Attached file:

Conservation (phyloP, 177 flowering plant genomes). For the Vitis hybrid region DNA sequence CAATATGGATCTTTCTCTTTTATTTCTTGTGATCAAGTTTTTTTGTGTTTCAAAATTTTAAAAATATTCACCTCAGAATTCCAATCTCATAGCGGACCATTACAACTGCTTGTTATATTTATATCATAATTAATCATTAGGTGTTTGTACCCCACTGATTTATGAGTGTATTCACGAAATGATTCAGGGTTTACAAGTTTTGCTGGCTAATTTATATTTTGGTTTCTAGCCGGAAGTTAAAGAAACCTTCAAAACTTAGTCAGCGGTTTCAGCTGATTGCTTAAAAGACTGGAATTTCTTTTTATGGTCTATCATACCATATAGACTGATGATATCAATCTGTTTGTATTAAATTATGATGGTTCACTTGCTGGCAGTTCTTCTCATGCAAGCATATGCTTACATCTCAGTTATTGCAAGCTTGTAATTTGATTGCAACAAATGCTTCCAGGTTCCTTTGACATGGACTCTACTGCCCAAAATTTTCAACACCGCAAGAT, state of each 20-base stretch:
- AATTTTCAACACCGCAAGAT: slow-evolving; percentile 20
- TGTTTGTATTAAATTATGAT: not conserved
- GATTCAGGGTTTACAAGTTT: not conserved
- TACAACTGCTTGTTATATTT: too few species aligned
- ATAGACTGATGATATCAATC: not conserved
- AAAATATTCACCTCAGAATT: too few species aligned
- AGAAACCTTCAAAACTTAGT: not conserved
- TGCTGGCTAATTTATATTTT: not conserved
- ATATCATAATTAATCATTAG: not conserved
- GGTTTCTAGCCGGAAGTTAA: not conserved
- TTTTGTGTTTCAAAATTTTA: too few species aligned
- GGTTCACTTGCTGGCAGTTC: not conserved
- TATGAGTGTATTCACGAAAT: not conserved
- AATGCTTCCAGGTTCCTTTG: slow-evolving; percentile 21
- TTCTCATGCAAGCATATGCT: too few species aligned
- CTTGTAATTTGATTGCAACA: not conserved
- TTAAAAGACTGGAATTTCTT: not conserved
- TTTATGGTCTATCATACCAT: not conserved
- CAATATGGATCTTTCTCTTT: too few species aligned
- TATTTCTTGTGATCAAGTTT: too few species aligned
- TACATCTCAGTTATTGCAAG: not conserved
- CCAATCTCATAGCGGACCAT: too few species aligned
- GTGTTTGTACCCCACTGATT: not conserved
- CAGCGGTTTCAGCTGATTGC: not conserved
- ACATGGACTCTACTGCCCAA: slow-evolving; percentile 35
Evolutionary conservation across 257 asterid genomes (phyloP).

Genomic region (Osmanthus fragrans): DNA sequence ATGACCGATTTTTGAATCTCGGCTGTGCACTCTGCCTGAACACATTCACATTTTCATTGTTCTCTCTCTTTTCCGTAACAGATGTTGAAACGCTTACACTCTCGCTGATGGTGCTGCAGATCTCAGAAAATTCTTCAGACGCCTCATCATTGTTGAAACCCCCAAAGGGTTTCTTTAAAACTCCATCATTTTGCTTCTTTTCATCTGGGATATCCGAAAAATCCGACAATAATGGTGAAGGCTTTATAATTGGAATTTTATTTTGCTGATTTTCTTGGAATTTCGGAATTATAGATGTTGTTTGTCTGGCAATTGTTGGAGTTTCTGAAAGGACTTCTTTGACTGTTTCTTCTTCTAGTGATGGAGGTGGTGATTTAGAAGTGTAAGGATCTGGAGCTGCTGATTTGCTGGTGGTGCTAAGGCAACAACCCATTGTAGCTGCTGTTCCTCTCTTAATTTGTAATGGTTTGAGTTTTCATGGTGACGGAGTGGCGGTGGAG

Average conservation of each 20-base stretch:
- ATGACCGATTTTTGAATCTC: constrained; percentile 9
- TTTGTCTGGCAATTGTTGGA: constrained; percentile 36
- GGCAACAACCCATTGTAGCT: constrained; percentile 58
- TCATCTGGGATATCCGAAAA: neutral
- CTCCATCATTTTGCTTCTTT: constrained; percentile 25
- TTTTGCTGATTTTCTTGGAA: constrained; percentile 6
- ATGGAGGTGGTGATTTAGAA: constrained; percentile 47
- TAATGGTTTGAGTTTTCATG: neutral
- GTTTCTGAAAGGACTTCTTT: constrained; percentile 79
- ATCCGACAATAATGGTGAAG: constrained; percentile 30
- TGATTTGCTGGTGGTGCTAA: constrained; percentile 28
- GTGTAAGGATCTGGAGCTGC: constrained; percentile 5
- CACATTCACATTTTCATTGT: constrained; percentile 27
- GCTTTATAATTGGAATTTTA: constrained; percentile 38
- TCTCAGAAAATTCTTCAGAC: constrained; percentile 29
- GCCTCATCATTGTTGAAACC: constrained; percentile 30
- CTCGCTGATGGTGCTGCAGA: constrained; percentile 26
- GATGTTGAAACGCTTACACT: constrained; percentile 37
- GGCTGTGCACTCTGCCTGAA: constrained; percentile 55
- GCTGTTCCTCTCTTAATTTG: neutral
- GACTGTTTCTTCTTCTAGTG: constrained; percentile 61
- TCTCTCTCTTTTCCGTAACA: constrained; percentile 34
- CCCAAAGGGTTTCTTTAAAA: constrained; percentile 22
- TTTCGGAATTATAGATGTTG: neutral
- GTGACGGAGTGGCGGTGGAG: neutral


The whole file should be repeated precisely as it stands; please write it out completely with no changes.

Conservation (phyloP, 177 flowering plant genomes). For the Vitis hybrid region DNA sequence CAATATGGATCTTTCTCTTTTATTTCTTGTGATCAAGTTTTTTTGTGTTTCAAAATTTTAAAAATATTCACCTCAGAATTCCAATCTCATAGCGGACCATTACAACTGCTTGTTATATTTATATCATAATTAATCATTAGGTGTTTGTACCCCACTGATTTATGAGTGTATTCACGAAATGATTCAGGGTTTACAAGTTTTGCTGGCTAATTTATATTTTGGTTTCTAGCCGGAAGTTAAAGAAACCTTCAAAACTTAGTCAGCGGTTTCAGCTGATTGCTTAAAAGACTGGAATTTCTTTTTATGGTCTATCATACCATATAGACTGATGATATCAATCTGTTTGTATTAAATTATGATGGTTCACTTGCTGGCAGTTCTTCTCATGCAAGCATATGCTTACATCTCAGTTATTGCAAGCTTGTAATTTGATTGCAACAAATGCTTCCAGGTTCCTTTGACATGGACTCTACTGCCCAAAATTTTCAACACCGCAAGAT, state of each 20-base stretch:
- AATTTTCAACACCGCAAGAT: slow-evolving; percentile 20
- TGTTTGTATTAAATTATGAT: not conserved
- GATTCAGGGTTTACAAGTTT: not conserved
- TACAACTGCTTGTTATATTT: too few species aligned
- ATAGACTGATGATATCAATC: not conserved
- AAAATATTCACCTCAGAATT: too few species aligned
- AGAAACCTTCAAAACTTAGT: not conserved
- TGCTGGCTAATTTATATTTT: not conserved
- ATATCATAATTAATCATTAG: not conserved
- GGTTTCTAGCCGGAAGTTAA: not conserved
- TTTTGTGTTTCAAAATTTTA: too few species aligned
- GGTTCACTTGCTGGCAGTTC: not conserved
- TATGAGTGTATTCACGAAAT: not conserved
- AATGCTTCCAGGTTCCTTTG: slow-evolving; percentile 21
- TTCTCATGCAAGCATATGCT: too few species aligned
- CTTGTAATTTGATTGCAACA: not conserved
- TTAAAAGACTGGAATTTCTT: not conserved
- TTTATGGTCTATCATACCAT: not conserved
- CAATATGGATCTTTCTCTTT: too few species aligned
- TATTTCTTGTGATCAAGTTT: too few species aligned
- TACATCTCAGTTATTGCAAG: not conserved
- CCAATCTCATAGCGGACCAT: too few species aligned
- GTGTTTGTACCCCACTGATT: not conserved
- CAGCGGTTTCAGCTGATTGC: not conserved
- ACATGGACTCTACTGCCCAA: slow-evolving; percentile 35
Evolutionary conservation across 257 asterid genomes (phyloP).

Genomic region (Osmanthus fragrans): DNA sequence ATGACCGATTTTTGAATCTCGGCTGTGCACTCTGCCTGAACACATTCACATTTTCATTGTTCTCTCTCTTTTCCGTAACAGATGTTGAAACGCTTACACTCTCGCTGATGGTGCTGCAGATCTCAGAAAATTCTTCAGACGCCTCATCATTGTTGAAACCCCCAAAGGGTTTCTTTAAAACTCCATCATTTTGCTTCTTTTCATCTGGGATATCCGAAAAATCCGACAATAATGGTGAAGGCTTTATAATTGGAATTTTATTTTGCTGATTTTCTTGGAATTTCGGAATTATAGATGTTGTTTGTCTGGCAATTGTTGGAGTTTCTGAAAGGACTTCTTTGACTGTTTCTTCTTCTAGTGATGGAGGTGGTGATTTAGAAGTGTAAGGATCTGGAGCTGCTGATTTGCTGGTGGTGCTAAGGCAACAACCCATTGTAGCTGCTGTTCCTCTCTTAATTTGTAATGGTTTGAGTTTTCATGGTGACGGAGTGGCGGTGGAG

Average conservation of each 20-base stretch:
- ATGACCGATTTTTGAATCTC: constrained; percentile 9
- TTTGTCTGGCAATTGTTGGA: constrained; percentile 36
- GGCAACAACCCATTGTAGCT: constrained; percentile 58
- TCATCTGGGATATCCGAAAA: neutral
- CTCCATCATTTTGCTTCTTT: constrained; percentile 25
- TTTTGCTGATTTTCTTGGAA: constrained; percentile 6
- ATGGAGGTGGTGATTTAGAA: constrained; percentile 47
- TAATGGTTTGAGTTTTCATG: neutral
- GTTTCTGAAAGGACTTCTTT: constrained; percentile 79
- ATCCGACAATAATGGTGAAG: constrained; percentile 30
- TGATTTGCTGGTGGTGCTAA: constrained; percentile 28
- GTGTAAGGATCTGGAGCTGC: constrained; percentile 5
- CACATTCACATTTTCATTGT: constrained; percentile 27
- GCTTTATAATTGGAATTTTA: constrained; percentile 38
- TCTCAGAAAATTCTTCAGAC: constrained; percentile 29
- GCCTCATCATTGTTGAAACC: constrained; percentile 30
- CTCGCTGATGGTGCTGCAGA: constrained; percentile 26
- GATGTTGAAACGCTTACACT: constrained; percentile 37
- GGCTGTGCACTCTGCCTGAA: constrained; percentile 55
- GCTGTTCCTCTCTTAATTTG: neutral
- GACTGTTTCTTCTTCTAGTG: constrained; percentile 61
- TCTCTCTCTTTTCCGTAACA: constrained; percentile 34
- CCCAAAGGGTTTCTTTAAAA: constrained; percentile 22
- TTTCGGAATTATAGATGTTG: neutral
- GTGACGGAGTGGCGGTGGAG: neutral